SC acquittals in Daniel Pearl murder case underlines that on terror, Pakistan cannot be expected to do the right thing

The Pakistan Supreme Court’s order for the release of Ahmed Omar Saeed Sheikh, convicted by a trial court for the 2002 killing of The Wall Street Journal journalist Daniel Pearl, shows that Pakistan still believes it can get away with playing fast and loose on terrorism. No one should be surprised if high government functionaries in Pakistan laud the “independence” of their judiciary to explain this denouement. After all, that is what they have forwarded as justification of their failure to punish the perpetrators in the Mumbai terror attacks case. On an appeal from Omar Sheikh and his family against his conviction by the trial court, the Sindh High Court acquitted him last year of the charge of murder, held him guilty of the lesser charge of abducting Pearl, gave him seven years in prison, and released him, deeming that as he had been in jail 18 years, the sentence had been served. A phone call from Washington ensured that Sheikh was not released, and placed in preventive custody.

It is true that the investigation left too many loose ends. A proper probe would have laid bare the links between the ISI, al Qaeda, Jaish e Mohammed and the rest. The prosecution was unable to build a watertight case at the trial stage, and the court convicted him only because it was a national imperative, with the Bush administration breathing down Pervez Musharraf’s neck. The ISI chief of the time is now Interior Minister in the Imran Khan government. All this only demonstrates that Pakistan is like a habitual violator of traffic rules who stops at red lights only upon spotting a policeman. While the Sindh government has said it will go in for a review petition, there can be no under-estimating Sheikh. A member of the Harkat ul Ansar and released from an Indian prison like his fellow traveller Masood Azhar in exchange for the IC 814 hostages, he showed an ability to destabilise the region even from jail. By means of a satellite phone, days after the Mumbai attacks in 2008, he called then Pakistan President Asif Ali Zardari, pretending to be Pranab Mukherjee, then the External Affairs Minister, and threatened war against Pakistan.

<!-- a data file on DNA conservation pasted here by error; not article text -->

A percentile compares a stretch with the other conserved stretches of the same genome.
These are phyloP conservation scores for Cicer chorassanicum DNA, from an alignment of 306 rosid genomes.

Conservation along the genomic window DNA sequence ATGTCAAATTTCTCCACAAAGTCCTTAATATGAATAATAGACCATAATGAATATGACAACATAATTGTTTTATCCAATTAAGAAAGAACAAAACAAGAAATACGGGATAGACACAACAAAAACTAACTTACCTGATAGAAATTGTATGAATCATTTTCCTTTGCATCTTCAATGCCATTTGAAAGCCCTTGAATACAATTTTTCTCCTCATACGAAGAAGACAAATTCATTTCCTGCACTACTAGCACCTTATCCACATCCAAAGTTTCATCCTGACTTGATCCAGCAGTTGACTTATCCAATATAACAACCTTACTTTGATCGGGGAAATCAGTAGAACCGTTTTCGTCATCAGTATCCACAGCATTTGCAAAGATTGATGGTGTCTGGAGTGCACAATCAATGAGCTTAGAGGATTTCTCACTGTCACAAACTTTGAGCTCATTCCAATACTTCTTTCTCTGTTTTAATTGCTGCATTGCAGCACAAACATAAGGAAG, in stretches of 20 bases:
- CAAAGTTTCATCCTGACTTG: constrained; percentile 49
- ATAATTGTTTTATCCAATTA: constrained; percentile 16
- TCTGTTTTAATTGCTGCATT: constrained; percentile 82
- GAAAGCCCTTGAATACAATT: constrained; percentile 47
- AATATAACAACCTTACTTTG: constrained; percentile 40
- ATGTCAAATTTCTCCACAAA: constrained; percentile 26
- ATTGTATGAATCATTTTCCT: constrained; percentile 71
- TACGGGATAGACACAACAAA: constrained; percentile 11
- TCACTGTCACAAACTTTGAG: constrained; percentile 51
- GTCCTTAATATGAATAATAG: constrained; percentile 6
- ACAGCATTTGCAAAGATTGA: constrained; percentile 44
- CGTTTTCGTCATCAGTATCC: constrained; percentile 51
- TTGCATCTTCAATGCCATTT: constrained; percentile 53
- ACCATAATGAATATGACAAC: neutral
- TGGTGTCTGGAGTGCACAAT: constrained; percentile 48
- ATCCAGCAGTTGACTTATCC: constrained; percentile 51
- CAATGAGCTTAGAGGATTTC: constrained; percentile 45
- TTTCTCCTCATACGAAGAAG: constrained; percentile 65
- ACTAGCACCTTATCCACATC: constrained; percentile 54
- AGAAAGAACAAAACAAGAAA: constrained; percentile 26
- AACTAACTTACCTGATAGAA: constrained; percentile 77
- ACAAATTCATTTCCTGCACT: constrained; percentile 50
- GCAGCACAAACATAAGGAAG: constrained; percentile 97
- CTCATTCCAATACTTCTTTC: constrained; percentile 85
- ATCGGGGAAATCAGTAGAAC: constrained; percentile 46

India cannot be blamed for wondering if Pakistan will ever punish the perpetrators of the Mumbai terror attacks. Lashkar-e-Toiba leader Hafiz Saeed’s jail sentence was handed down by a lower court, and came at a time when Pakistan was under great pressure from the Financial Action Task Force. It is not linked to the Mumbai case. It would be no surprise if the “independent” higher courts set him free, as they have done in the past when he was detained preventively.

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